Karen Bradley 'still minded' to refer 21st Century Fox's Sky bid to watchdog
Culture Secretary Karen Bradley is "still minded" to refer 21st Century Fox's £11.7 billion bid for Sky t o the UK's competition watchdog.
The Cabinet minister said no final decision has been taken but unless new evidence changes her mind in the coming weeks she will refer the bid to the Competition and Markets Authority (CMA) o n "at least one ground" - that of media plurality.
Ms Bradley added that detailed representations have been submitted by Rupert Murdoch's 21st Century Fox, while Lachlan Murdoch and James Murdoch have sent a letter.
The Conservative frontbencher updated MPs on the final day before the parliamentary summer recess, having previously told them she was minded to refer the bid to the CMA for a fuller investigation on the grounds of media plurality.
Labour welcomed the Government's "indecision" on the bid, and called on Ms Bradley to demonstrate "she is in charge" rather than 21st Century Fox.
Former Labour leader Ed Miliband advised Ms Bradley to take her time and not "give in to the old tricks of the Murdochs", which he said involve trying to "bully people into making wrong decisions and rushed decisions".
Speaking in the Commons, Ms Bradley said: " Given the consultation only closed on Friday, there has not been time to consider all the representations, and I am not in a position today to make my final decision on referral.
"What I can do, however, is confirm to the House that having carefully reviewed the parties' representations, and in the absence of further proposed undertakings, I am currently still minded to refer on the media plurality ground and still minded not to accept the undertakings in lieu of a referral."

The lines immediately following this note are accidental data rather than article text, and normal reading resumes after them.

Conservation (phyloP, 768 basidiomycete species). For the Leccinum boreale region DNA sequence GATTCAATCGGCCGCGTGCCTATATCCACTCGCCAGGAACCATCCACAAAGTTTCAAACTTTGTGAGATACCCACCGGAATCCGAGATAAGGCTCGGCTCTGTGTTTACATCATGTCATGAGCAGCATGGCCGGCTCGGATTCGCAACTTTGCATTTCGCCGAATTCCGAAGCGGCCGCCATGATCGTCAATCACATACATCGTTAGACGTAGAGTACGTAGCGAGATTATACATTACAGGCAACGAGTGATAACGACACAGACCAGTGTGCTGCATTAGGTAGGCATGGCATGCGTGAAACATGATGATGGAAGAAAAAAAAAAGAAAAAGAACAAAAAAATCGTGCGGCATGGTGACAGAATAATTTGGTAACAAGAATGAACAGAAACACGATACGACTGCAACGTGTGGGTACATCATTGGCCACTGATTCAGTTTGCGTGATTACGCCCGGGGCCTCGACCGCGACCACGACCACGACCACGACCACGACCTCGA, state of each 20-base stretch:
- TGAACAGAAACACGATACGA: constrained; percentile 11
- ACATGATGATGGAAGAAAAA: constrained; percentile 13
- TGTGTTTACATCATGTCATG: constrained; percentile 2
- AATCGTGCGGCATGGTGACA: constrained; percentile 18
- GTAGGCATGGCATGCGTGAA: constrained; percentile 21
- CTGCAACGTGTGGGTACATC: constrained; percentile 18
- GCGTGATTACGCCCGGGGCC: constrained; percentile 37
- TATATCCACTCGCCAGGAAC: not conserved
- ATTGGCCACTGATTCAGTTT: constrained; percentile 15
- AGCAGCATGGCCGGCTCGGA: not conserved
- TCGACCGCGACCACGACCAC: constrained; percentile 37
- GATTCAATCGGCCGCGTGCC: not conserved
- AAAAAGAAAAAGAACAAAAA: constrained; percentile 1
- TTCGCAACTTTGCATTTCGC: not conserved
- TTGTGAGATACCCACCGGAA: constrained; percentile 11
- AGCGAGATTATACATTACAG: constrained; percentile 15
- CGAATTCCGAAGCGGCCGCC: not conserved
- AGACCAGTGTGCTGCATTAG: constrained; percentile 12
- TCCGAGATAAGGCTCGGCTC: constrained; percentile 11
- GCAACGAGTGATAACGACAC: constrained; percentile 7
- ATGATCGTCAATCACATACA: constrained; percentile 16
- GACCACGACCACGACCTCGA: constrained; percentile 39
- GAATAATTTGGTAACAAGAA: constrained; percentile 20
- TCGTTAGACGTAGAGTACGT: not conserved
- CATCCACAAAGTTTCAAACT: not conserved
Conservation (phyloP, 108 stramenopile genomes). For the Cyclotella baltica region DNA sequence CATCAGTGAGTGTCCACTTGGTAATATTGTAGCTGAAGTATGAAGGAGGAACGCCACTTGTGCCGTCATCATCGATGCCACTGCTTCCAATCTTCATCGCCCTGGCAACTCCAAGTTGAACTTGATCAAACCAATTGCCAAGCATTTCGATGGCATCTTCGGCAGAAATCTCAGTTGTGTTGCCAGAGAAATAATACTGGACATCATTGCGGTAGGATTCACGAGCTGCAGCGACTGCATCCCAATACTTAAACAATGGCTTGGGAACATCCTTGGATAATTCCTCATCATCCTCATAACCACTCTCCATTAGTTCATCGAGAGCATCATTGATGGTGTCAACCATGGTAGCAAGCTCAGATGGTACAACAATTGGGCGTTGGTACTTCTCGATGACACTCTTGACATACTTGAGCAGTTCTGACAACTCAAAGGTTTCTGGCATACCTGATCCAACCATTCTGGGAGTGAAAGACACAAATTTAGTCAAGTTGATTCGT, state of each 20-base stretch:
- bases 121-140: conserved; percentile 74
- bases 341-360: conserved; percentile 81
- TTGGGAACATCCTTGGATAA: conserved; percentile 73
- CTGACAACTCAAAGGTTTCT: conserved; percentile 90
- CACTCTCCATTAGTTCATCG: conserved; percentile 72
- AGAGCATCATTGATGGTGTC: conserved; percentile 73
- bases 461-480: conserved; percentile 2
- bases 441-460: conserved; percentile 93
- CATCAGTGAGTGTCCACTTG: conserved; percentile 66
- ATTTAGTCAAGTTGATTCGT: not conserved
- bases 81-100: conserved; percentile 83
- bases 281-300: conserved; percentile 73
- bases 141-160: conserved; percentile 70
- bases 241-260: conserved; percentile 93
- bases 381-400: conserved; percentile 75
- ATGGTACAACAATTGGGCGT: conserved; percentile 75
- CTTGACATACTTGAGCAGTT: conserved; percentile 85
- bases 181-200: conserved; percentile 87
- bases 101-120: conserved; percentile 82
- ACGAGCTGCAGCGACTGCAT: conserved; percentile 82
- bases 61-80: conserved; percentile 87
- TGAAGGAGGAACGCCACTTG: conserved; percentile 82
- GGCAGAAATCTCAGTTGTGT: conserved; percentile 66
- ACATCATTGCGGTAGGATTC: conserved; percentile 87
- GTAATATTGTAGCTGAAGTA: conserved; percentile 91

Ms Bradley sai d she has prioritised considering representations from the relevant parties to the bid, noting: "Whilst some of the points they have raised may benefit from closer examination by the CMA at phase two in the event that the merger is referred, there was nothing in their representations that, at this stage, has led me to change my mind about the appropriateness of referral.
"Unless new evidence from other representations changes my mind in the coming weeks the bid will therefore be referred to a phase two review on at least one ground - media plurality."
Ms Bradley said she will write to all parties involved in the process as well as Labour, Speaker John Bercow and others if she makes a final decision during the summer recess.
Shadow culture secretary Tom Watson said there is a "strong possibility of judicial review by one side or the other", whatever decision Ms Bradley makes.
He said: "21st Century Fox's lawyers have already written a somewhat intimidating letter to the Secretary of State trying to bounce her into a decision.
"We know that aggression is the Murdochs' modus operandi. We've been on the receiving end of it in this House and we urge the Secretary of State to keep standing firm.